Before inputting all variables into the index model, the streams and dams data must be preprocessed. Only the rivers leading into the ocean with dams upstream is selected for this analysis. DEMs of Oahu and Kauai are used in the classification of the dams on these streams through flow accumulation. In order to get the DEMs ready for creating flow accumulation models, a number of ArcGIS tools is applied to prepare the DEMs for calculating flow accumulation. First, the Fill tool is used to get rid of depressions in the DEM to make the slope values more similar to their neighboring values (Planchon & Darboux, 2002). The Flow Direction tool is then used on the corrected DEM to determine which way water will flow towards the coastlines (Tarboton, 1997). Finally, the Flow Accumulation tool is applied to the flow direction raster to determine how much water would accumulate in each raster cell. This is then used to analyze the amount of sediment transfer that would be occurring through rivers (Schauble et al., 2008). This is outlined by Figure 3.
Dams will be reclassified based on how much they intervene with the stream's ability to transport sediment to the coast. The flow accumulation value at the dam is divided by the flow accumulation value at the coast (where the dam’s river leads to) in order to determine the level of interference. This method of using flow accumulation is based on the assumption that more flow would have more sediment. Some streams lie within watersheds that carry a lot more water and sediment than other streams. Therefore, to account for the significance of the watershed that each dam lies within, the flow accumulation ratio is multiplied by the watershed area. The following equation was used for each dam:
The values for the dams are then classified into three categories based on Jenk’s Natural Breaks. These three categories are then placed in the index model on a scale of 1 to 3. From there, the watersheds are then classified based on the sum of indexed dams (values of 1-3) that lie within them (see Figure 4). Table 1 (shown in objective 2) outlines the indexed dams and watersheds. The result of this is a watershed vulnerability map which is then converted to raster format.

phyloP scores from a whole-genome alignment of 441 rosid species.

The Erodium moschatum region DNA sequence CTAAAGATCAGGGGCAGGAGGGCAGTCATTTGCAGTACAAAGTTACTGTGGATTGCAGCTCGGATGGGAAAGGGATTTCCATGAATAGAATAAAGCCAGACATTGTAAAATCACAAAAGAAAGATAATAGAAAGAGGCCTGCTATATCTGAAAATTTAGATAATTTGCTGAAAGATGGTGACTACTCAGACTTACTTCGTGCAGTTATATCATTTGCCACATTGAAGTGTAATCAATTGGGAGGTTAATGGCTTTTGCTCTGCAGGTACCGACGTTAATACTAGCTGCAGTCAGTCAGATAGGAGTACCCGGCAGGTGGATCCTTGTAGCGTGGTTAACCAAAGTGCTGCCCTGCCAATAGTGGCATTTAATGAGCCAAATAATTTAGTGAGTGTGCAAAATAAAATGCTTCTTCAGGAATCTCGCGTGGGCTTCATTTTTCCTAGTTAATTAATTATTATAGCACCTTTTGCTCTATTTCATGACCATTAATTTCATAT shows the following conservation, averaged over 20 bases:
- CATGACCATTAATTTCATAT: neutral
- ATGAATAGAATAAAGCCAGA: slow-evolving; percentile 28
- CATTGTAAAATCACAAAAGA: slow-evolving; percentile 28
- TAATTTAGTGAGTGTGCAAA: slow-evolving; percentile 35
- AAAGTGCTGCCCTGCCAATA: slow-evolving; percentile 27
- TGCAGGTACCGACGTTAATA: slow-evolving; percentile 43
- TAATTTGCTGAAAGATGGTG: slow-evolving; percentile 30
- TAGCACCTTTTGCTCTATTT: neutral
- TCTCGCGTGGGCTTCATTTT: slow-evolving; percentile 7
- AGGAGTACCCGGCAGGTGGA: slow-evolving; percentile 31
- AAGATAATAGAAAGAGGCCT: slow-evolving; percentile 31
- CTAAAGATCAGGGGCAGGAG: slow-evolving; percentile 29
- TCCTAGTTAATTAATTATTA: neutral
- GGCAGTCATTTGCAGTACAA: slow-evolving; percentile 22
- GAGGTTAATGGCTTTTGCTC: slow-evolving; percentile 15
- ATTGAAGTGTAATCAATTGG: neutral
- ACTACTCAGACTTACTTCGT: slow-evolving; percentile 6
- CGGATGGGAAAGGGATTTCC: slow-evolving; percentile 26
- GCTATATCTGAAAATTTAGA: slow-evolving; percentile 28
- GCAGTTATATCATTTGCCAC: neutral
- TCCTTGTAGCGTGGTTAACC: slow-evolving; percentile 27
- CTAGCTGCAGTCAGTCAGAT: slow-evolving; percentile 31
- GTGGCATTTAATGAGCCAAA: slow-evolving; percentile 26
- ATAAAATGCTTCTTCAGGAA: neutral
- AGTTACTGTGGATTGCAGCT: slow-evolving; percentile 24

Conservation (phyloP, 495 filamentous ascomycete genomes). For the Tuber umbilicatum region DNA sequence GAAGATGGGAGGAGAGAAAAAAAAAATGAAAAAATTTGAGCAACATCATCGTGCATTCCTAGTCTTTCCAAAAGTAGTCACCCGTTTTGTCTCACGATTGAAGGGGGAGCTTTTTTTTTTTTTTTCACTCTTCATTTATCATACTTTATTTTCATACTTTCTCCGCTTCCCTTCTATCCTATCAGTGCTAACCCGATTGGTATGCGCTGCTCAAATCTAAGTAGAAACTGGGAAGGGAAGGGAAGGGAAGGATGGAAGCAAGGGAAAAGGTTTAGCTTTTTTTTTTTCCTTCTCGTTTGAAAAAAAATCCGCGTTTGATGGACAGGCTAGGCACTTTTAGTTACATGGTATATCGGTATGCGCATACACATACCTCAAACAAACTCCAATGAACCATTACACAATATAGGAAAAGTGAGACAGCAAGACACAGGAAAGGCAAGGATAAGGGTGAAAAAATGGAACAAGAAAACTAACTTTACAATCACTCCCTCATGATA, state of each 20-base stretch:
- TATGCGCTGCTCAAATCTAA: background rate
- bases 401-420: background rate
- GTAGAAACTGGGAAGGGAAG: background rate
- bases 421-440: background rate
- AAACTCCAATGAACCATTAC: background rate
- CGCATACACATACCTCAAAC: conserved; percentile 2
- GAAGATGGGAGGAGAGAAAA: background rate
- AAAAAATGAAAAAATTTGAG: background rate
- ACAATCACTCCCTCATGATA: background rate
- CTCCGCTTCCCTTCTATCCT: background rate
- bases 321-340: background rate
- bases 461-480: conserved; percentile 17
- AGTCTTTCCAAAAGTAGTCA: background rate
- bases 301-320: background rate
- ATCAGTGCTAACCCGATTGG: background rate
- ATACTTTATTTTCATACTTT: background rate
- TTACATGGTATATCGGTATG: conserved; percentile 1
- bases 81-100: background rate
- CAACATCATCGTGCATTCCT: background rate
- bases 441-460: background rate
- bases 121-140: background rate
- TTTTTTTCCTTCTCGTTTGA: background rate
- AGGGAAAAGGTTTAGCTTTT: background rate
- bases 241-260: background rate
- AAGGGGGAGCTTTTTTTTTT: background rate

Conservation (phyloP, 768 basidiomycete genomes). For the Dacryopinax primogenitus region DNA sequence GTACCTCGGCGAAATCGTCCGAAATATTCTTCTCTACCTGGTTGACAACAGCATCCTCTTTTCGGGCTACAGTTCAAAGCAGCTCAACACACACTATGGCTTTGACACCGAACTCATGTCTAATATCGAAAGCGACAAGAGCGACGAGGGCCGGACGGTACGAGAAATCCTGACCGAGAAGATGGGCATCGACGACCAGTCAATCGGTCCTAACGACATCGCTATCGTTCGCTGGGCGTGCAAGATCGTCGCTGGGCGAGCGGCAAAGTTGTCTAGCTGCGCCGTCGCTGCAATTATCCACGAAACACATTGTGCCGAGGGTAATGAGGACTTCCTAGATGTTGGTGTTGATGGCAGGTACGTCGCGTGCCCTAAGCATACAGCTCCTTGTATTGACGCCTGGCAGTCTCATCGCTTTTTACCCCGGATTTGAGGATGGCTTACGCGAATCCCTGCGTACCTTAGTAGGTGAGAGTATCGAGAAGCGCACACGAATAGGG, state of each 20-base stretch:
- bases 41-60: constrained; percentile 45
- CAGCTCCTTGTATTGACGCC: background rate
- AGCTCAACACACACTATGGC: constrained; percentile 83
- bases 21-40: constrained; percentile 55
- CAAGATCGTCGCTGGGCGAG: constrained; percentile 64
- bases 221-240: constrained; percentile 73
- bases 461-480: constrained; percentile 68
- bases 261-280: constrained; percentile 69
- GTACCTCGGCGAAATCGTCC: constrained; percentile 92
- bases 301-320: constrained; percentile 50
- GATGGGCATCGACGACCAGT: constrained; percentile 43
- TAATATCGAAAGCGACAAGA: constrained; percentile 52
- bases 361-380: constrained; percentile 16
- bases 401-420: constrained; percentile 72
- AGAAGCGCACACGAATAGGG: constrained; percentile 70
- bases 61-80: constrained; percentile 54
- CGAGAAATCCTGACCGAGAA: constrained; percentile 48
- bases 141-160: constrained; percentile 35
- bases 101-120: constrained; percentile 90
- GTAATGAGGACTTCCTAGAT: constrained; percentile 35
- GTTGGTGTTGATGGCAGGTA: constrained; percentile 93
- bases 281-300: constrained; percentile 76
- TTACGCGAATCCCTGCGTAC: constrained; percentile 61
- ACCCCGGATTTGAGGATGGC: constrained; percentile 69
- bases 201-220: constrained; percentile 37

The other human variables are processed through the scoring system discussed in objective 2. They are placed into the Coastal Vulnerability Index model where all the scores are summed similar to McLaughlin and Cooper’s (2010) model (see Figure 7). All data layers are shapefiles, so a conversion to raster format is necessary to accrue the values from the index model. An extra step is required, however, with hotel and small harbor data which are represented by point features. Point features needed to be converted to polygon features in order to account for the area that they are taking up on along the coast. The area (in hectares) is provided in the attribute table for small harbors, so a buffer shapefile is then created based on this data to account for the size of the small harbors (see Figure 5). The hotel shapefile did not come with area data. Therefore, a building footprint shapefile is acquired for the island of Oahu which included the area in hectares of each building. Eighty-three hotels within the building footprint shapefile are selected and the average area of those hotels is then calculated and used to create a buffer shapefile for the hotels on both Oahu and Kauai (see Figure 6). Once each human variable are converted to raster format, they were reclassifed according to the index model.
The land use, road, hotel, and harbor raster layers are then added together using the ArcGIS tool ‘Raster Calculator’ to create a vulnerability map. This map is used in conjunction with the watershed vulnerability map to target areas that are considered as high risk to causing coastal erosion due to human activity (see Figure 7). Each cell in the resulting maps represent a value based on the sum of different values from all layers in the index model. The models used to derive this final raster layer in ArcMap is displayed in Figure 4 and 7. The same models is used to create maps for both Oahu and Kauai.
Figure 3. Input variables into the flow accumulation model for the streams and dams layer. After this process is done, it is used in conjunction with the other variables for the coastal vulnerability index. The ‘(A)’ is used here to show that the output from this model is used as an input for the model in Figure 4.
Figure 4. Input variables into Coastal Vulnerability Model to create a vulnerability map based on watershed areas. (A): Output from flow accumulation raster from previous data processing.
Figure 5. Preprocessing harbors point data into polygons to be used in conjunction with the other variables for the CVI. The ‘(B)’ is used here to show that the output from this model is used as an input for the Coastal Vulnerability Index shown in Figure 7.
Figure 6. Preprocessing the hotels point data into polygons to be used in conjunction with the other variables for the CVI. The ‘(C)’ is used here to show that the output from this model is used as an input for the Coastal Vulnerability Index shown in Figure 7.
Figure 7. Input variables into the CVI to create a vulnerability map. The model is repeated for each island. (C): Output hotel buffers and (B): Output harbor buffers from previous data processing.